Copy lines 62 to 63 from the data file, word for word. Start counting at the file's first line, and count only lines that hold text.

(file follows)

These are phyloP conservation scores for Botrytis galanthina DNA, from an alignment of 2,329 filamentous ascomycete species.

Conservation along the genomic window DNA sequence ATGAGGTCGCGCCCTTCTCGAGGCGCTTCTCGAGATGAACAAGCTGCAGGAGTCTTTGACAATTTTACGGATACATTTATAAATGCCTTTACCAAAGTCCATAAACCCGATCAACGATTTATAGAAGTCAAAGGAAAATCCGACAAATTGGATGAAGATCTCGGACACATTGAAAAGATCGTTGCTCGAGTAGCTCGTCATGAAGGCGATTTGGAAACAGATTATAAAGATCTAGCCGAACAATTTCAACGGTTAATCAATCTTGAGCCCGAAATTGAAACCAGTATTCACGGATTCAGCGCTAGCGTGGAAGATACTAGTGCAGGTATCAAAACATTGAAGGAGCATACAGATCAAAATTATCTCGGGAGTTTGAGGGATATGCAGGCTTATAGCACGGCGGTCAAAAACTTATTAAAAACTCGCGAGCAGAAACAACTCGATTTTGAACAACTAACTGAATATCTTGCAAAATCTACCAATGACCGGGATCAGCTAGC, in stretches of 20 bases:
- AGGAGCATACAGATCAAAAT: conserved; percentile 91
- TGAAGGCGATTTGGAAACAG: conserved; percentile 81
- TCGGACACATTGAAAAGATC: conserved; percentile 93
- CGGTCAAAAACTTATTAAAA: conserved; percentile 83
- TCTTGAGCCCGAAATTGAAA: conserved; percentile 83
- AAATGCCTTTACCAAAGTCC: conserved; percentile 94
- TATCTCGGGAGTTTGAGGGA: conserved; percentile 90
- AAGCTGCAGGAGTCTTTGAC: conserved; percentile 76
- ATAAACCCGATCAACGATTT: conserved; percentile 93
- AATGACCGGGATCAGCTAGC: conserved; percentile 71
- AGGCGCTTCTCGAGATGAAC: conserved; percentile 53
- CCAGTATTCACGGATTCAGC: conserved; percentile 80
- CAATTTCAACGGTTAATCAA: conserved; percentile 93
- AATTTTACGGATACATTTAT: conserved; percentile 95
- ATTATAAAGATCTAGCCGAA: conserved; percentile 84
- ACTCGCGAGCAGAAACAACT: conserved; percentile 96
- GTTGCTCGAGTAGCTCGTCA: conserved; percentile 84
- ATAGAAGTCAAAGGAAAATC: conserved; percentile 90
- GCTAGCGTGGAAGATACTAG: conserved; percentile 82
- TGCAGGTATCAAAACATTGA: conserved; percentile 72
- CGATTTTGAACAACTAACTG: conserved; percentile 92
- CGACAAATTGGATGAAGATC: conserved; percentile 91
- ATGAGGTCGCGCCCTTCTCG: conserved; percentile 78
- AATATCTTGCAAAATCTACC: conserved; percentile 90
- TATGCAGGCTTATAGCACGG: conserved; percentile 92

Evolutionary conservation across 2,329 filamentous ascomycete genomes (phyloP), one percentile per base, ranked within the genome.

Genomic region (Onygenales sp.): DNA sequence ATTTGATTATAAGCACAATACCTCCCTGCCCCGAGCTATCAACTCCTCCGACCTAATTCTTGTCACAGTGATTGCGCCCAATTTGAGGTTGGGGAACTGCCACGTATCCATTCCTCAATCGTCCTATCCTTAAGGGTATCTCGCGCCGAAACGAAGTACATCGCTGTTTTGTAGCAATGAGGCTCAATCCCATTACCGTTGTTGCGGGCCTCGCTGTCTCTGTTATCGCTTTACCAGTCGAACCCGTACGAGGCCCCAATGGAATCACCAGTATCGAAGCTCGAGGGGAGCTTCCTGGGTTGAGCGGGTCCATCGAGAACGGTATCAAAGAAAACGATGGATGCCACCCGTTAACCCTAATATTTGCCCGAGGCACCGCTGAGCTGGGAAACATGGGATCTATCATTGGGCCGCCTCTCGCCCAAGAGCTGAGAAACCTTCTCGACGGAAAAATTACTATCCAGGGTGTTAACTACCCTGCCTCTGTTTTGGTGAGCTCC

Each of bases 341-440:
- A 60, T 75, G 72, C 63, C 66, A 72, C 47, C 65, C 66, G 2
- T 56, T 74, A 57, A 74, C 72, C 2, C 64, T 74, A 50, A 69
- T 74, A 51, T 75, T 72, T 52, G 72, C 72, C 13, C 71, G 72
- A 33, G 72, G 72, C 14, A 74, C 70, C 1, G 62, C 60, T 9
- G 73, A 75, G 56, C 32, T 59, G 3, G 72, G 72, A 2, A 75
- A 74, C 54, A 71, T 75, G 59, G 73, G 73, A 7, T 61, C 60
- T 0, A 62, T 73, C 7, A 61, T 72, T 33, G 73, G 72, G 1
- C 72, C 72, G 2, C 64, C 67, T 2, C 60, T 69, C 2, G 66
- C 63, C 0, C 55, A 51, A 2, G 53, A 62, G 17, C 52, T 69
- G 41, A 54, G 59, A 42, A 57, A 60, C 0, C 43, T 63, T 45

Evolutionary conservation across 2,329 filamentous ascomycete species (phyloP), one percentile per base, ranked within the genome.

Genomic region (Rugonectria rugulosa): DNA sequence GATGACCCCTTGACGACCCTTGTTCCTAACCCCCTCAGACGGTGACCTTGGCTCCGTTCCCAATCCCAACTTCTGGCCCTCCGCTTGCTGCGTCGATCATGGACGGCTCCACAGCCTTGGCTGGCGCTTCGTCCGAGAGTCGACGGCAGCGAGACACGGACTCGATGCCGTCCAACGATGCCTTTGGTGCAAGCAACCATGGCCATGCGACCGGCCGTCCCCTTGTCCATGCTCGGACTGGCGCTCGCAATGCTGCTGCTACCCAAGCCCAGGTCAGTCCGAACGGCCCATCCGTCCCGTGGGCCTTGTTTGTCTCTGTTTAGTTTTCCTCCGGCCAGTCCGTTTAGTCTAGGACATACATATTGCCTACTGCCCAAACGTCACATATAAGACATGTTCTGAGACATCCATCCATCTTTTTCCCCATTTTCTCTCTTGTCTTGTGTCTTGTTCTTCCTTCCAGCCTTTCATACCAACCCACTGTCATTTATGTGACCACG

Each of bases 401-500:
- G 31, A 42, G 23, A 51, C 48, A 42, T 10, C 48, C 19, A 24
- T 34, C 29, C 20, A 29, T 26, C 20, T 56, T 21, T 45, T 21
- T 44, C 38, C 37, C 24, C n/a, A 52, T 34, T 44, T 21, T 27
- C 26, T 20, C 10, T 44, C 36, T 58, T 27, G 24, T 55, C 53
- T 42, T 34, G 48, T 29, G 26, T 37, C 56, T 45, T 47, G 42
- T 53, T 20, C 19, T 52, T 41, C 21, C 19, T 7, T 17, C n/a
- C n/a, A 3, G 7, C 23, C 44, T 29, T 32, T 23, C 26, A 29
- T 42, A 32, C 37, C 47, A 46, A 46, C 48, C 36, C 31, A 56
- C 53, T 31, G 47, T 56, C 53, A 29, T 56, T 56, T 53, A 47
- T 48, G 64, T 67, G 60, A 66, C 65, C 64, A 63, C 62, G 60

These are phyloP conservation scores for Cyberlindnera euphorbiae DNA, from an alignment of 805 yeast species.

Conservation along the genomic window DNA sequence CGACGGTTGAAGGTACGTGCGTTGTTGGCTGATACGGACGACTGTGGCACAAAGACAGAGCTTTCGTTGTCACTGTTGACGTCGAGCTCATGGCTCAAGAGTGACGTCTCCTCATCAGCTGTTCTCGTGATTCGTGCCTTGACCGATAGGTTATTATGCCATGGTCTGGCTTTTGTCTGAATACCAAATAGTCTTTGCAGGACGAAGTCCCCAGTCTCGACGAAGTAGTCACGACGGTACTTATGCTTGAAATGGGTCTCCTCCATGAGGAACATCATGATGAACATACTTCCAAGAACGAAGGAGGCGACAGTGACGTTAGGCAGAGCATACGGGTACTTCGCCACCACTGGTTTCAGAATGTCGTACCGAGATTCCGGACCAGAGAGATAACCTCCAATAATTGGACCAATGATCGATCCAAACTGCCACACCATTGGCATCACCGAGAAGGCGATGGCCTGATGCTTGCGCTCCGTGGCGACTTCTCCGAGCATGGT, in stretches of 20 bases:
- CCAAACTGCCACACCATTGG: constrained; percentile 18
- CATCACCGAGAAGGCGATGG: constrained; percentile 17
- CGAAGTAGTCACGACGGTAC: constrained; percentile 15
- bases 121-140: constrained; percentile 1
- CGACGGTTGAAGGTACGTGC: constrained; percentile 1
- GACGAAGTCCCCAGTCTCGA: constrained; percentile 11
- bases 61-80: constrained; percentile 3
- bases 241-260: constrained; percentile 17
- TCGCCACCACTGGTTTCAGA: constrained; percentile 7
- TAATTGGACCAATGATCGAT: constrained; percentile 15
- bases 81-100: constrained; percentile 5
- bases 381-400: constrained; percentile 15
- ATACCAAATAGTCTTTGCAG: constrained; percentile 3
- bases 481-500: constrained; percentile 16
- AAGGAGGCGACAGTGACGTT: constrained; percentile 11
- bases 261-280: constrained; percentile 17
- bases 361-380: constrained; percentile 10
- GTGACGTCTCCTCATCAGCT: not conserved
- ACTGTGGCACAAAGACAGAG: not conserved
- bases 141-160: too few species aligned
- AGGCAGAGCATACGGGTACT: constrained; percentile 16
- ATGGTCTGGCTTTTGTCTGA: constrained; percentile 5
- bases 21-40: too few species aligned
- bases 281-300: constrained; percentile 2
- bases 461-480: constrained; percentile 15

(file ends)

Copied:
- bases 61-80: constrained; percentile 3
- bases 241-260: constrained; percentile 17